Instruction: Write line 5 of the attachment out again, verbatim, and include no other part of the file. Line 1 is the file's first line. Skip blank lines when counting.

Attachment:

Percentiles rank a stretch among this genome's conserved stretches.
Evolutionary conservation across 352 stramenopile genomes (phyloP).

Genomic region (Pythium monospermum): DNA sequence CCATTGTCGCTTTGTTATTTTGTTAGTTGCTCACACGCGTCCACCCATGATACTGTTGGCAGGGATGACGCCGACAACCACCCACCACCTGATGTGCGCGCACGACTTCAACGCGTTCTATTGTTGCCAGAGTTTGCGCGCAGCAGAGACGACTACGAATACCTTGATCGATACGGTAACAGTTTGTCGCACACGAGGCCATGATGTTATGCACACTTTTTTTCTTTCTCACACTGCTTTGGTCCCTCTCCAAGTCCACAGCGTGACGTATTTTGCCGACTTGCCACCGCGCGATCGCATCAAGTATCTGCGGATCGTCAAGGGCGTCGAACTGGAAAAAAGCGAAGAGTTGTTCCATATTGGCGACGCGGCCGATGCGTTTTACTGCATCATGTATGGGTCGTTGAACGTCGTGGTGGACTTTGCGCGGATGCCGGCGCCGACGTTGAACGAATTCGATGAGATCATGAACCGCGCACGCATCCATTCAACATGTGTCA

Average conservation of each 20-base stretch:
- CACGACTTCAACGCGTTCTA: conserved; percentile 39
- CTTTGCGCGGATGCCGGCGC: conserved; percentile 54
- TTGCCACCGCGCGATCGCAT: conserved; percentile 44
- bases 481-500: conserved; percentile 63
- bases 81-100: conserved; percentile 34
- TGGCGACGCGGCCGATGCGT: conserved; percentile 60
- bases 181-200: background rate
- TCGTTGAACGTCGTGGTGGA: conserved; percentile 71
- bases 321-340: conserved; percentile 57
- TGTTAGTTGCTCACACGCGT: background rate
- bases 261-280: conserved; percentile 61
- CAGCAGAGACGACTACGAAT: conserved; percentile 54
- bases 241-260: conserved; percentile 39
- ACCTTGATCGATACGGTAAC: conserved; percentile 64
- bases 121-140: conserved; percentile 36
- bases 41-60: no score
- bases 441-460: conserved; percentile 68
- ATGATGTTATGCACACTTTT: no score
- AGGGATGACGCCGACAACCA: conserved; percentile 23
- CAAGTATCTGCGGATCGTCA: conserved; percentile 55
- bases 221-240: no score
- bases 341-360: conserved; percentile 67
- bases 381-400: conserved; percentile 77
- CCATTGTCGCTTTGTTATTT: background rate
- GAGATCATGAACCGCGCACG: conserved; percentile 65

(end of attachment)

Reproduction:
- CACGACTTCAACGCGTTCTA: conserved; percentile 39